Build up your defences
Joey Shulman, DC, RNCP
What do type 2 diabetes, Alzheimers disease, obesity, cancer, heart disease, stroke, Parkinsons, and rheumatoid arthritis all have in common? Ground-breaking research indicates that they may all begin with an inflammatory process.
What do type 2 diabetes, Alzheimer’s disease, obesity, cancer, heart disease, stroke, Parkinson’s, and rheumatoid arthritis all have in common? Ground-breaking research indicates that they may all begin with an inflammatory process.
Inflammation is the body’s first line of defence against harmful invaders such as unwanted bacteria, viruses, and a multitude of other nasty critters. The inflammatory process has several soldiers in the form of white blood cells that act as protecting agents when the body is attacked.
Although this process is critical in maintaining the balance of health, researchers and scientists have now demonstrated that problems occur when the inflammatory process becomes chronic and no longer switches “off.” In fact, some studies now indicate that inflammation may be the platform on which several disease processes begin.
Not Always Obvious
Unfortunately, the North American diet and lifestyle (which includes hydrogenated fats, a lack of omega-3 essential fats, and fresh produce in the diet; smoking; and high levels of daily stress) all are thought to promote chronic inflammation. The stimulus that triggers the defence mechanism of inflammation is eaten, drunk, smoked, or otherwise experienced by millions of people who are unaware of the underlying damage they are causing.
Inflammation may not be detected by a blood test, x-ray, or other diagnostic measurement, but it is still occurring. On a microscopic level, inflammation can be silently and slowly wreaking havoc on your body’s weakest link. The good news is that the inflammatory process can be halted and reversed simply by changing your diet and lifestyle.
By following the steps outlined below, you will be providing your system with the best defence against future illness and disease. If you are currently suffering from an inflammatory condition, this is a powerful treatment approach.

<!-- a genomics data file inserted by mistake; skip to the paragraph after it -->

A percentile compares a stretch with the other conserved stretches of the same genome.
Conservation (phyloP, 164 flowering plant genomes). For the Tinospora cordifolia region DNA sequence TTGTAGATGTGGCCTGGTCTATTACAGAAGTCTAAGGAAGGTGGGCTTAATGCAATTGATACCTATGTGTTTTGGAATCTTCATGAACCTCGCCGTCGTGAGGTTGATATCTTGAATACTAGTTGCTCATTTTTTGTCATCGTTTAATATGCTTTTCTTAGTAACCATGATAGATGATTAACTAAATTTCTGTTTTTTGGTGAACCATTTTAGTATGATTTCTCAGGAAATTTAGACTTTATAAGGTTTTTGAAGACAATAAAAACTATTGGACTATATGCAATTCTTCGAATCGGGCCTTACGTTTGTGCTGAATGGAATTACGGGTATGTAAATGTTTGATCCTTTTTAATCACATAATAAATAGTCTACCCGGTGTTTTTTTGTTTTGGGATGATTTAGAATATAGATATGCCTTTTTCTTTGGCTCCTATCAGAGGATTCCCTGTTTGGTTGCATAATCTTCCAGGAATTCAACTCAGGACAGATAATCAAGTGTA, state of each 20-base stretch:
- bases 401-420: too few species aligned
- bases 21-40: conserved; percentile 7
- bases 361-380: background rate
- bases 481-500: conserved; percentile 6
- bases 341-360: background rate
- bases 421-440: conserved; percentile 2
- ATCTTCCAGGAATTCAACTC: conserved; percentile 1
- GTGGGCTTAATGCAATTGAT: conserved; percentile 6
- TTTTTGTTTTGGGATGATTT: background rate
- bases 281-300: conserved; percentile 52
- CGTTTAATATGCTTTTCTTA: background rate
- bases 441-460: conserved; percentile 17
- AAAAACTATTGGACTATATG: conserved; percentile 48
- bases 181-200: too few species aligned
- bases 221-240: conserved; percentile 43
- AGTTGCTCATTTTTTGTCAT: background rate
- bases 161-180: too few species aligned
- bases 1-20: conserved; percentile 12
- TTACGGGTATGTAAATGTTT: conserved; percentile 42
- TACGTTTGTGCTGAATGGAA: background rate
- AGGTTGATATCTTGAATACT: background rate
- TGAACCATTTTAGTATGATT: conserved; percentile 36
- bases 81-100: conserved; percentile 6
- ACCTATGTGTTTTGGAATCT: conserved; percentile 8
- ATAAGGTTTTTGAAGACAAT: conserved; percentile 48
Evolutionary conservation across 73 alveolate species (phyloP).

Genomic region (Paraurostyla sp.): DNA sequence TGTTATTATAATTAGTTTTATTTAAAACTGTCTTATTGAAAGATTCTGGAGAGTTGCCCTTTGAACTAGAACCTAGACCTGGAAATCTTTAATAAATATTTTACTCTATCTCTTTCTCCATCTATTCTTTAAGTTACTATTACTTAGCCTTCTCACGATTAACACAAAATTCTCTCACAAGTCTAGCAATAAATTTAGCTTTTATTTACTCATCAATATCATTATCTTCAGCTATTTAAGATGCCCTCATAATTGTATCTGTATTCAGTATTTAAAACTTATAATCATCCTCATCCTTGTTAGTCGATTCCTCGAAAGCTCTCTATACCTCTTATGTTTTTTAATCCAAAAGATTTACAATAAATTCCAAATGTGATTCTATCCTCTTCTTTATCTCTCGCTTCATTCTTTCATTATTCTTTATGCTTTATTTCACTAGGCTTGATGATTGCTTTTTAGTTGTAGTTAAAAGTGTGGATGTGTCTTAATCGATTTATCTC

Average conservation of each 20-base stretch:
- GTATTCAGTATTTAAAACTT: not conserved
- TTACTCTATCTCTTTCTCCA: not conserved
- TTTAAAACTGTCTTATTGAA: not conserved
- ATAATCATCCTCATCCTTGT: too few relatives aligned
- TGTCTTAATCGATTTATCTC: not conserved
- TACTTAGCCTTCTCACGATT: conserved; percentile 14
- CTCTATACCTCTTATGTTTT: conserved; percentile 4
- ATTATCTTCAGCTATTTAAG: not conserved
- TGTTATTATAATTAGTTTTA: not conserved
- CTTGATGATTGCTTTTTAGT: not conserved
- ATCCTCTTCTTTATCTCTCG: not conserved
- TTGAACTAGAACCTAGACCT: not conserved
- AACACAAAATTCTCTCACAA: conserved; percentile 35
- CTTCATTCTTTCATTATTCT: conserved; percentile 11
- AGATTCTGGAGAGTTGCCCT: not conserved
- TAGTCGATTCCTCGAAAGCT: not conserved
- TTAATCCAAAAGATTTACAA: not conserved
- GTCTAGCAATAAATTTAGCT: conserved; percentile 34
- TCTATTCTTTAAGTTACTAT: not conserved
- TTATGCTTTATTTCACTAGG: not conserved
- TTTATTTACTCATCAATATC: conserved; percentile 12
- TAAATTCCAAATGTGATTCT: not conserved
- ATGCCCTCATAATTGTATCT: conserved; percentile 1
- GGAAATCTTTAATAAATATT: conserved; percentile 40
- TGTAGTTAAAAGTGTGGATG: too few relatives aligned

Trans Fatty Acids
Eliminate all chemically-produced fats (partially hydrogenated fats) from your diet. These fats are found in some margarines, some commercially-packaged foods such as chips, crackers, and cookies (check labels), and in various deep-fried foods such as french fries.
Red Meat and Cheese
Minimize red meat and cheese consumption. When the saturated fat found in these two foods is eaten in excess, inflammation occurs. Substitute soy imitation products (veggie burgers, miso, tempeh, or tofu), egg whites, some fish, beans, free-range chicken, and high-quality protein powder.
Fish High in Mercury
Ensure fish you eat is low in mercury and other toxic residues such as dioxins. Purchase
wild salmon and refer to cfsan.fda.gov/~frf/seamehg2.html for a listing of mercury levels in fish and seafood as measured by the US Food and Drug Administration between 1990 and 2003.
Eat foods that are rich in phytochemicals (plant chemicals) that ward off and reverse inflammation. These foods include colourful fruits and vegetables such as berries, broccoli, squash, and sweet potatoes.
Eat an abundant amount of omega-3 foods such as walnuts, omega-3 eggs, sesame seeds, and ground flaxseeds. In addition, supplement your diet with a minimum of 2 grams of distilled fish oils daily.
Ginger offers potent anti-inflammatory effects and can readily be incorporated as a seasoning on food or brewed as tea.
Drink six to eight glasses of fresh, clean water daily.Remember, though inflammation may not be seen or felt, changes may be occurring. Start taking preventive steps now by including anti-inflammatory foods in your daily diet to ensure your body’s inflammatory switch is turned “on” only when necessary.